International Commercial Experiment Cubes Facility (ICE Cubes Facility) - 10.04.18

Summary | Overview | Operations | Results | Publications | Imagery

ISS Science for Everyone

Science Objectives for Everyone
The International Commercial Experiment Cubes (ICE Cubes) Facility is a capable experiment platform that offers flexibility to host many different experiments for research, technology demonstration or educational objectives. During flight, users are able to have near real-time telemetry and telecommanding capabilities with the Experiment Cube from any location with an internet connection. The ICE Cubes service provides fast and direct access to the International Space Station (ISS) for any any country, any institute or any entity.
Science Results for Everyone
Information Pending

The following content was provided by Hilde Stenuit, Ph.D., Iobke Zuijderduijn, and is maintained in a database by the ISS Program Science Office.
Facility Details

OpNom: Ice Cubes

Facility Manager(s)
Hilde Stenuit, Ph.D., Space Applications Services, Noordwijk, Netherlands
Iobke Zuijderduijn, ESTEC, Noordwijk, Netherlands

Facility Representative(s)
Information Pending

Developer(s)
Space Applications Services, Belgium

Sponsoring Space Agency
European Space Agency (ESA)

Sponsoring Organization
European Space Agency

ISS Expedition Duration
February 2018 - October 2018

Expeditions Assigned
55/56

Previous Missions
Information Pending

Availability
Information Pending

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Facility Description

Facility Overview

The ICE Cubes Facility (ICF) is composed of:
  • The Framework, which accommodates up to 20 Experiment Cubes, and provides power and data/commands connectivity.
  • The structural Container, is installed and mechanically fastened inside the hosting rack on board Columbus.
  • External harnesses and hoses (if any), as necessary, to interface the Columbus rack electrical jumpers and thermal control parts.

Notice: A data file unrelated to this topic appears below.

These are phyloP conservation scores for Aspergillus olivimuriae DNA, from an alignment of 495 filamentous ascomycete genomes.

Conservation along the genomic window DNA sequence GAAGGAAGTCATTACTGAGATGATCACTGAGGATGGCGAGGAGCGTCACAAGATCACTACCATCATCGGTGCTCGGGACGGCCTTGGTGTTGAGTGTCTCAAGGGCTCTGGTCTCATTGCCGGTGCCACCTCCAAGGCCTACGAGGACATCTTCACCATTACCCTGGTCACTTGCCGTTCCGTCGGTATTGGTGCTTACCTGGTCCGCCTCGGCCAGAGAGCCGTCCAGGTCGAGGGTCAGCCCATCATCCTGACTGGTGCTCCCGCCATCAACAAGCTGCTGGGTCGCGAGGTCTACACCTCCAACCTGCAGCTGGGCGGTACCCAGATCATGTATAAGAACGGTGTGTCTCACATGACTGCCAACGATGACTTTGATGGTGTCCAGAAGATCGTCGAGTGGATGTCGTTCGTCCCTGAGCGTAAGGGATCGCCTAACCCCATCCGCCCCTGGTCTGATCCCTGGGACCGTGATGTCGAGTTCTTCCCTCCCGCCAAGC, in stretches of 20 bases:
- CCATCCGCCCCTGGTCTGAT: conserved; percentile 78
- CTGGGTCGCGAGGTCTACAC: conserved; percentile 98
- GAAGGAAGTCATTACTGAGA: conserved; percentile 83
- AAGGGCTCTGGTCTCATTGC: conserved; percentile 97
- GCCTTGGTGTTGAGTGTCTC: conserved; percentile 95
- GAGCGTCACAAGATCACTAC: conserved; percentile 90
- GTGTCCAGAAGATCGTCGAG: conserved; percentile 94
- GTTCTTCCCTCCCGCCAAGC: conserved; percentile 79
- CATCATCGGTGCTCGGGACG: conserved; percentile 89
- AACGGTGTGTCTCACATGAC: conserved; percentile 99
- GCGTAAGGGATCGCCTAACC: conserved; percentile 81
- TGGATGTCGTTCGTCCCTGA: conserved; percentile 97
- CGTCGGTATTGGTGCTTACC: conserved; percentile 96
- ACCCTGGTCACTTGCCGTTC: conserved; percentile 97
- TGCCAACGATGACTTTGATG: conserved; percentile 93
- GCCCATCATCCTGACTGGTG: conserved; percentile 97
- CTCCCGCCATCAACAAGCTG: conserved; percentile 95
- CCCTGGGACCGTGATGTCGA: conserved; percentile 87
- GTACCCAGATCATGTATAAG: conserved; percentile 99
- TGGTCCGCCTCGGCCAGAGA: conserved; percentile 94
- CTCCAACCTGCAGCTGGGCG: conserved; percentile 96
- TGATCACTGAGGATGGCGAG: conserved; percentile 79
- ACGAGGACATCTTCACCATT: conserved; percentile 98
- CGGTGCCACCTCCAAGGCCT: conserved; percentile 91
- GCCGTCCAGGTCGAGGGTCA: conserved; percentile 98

• Removable mass memory storage devices, namely the Solid State Drives (SSDs) and USB flash drives necessary to host the operational software and to physically download the scientific data.
  • The Experiment Cubes are standardized plug-and-play research modules (starting from 1U = 10cm × 10cm × 10cm), or modular combinations of that basic size (up to 4 × 3U = 45cm × 35cm ×11cm).
The Framework
The Framework is the central unit that accommodates each Experiment Cube and offers services such as power, connectivity and data storage. It offers:
  • Up to 20 active locations (power + gigabit Ethernet) for the accommodation and management of “internal” Experiment Cubes, each location is equipped with one DB13W3 female receptacle.
  • One active location (in the front) for the accommodation/interfacing of an Experiment Cube located externally to the ICF and connected via a cable (see Fig. 5).
  • One Wireless Access Point (WAP) for the management of free floating Experiment Cubes hosted in Columbus and connected via a private Wireless Local Area Network (WLAN) generated by the ICF.
  • Two USB 3.0 ports (in the front) used, e.g. for connecting USB flash drives.
  • One auxiliary LAN connector (RJ45 port).
The system, including the Experiment Cubes, is monitored and operated from the ground (ICE Cubes Mission Control Centre and User Home Bases for each of the users).
 
Nominal interventions of the astronauts are limited to activation of power switch, exchange of Experiment Cubes and, if requested, installing/removing the SSD and USB flash drives used for collection of large amounts of scientific data physically downloaded to ground.
 
“Internal” Experiment Cubes
The “Internal” Experiment Cubes (hereafter referred to as “Experiment Cubes” or “Cubes”) can vary per experiment, but need to meet basic interface requirements with the Framework such as: modular size, weight, interface, maximum allowable power, etc.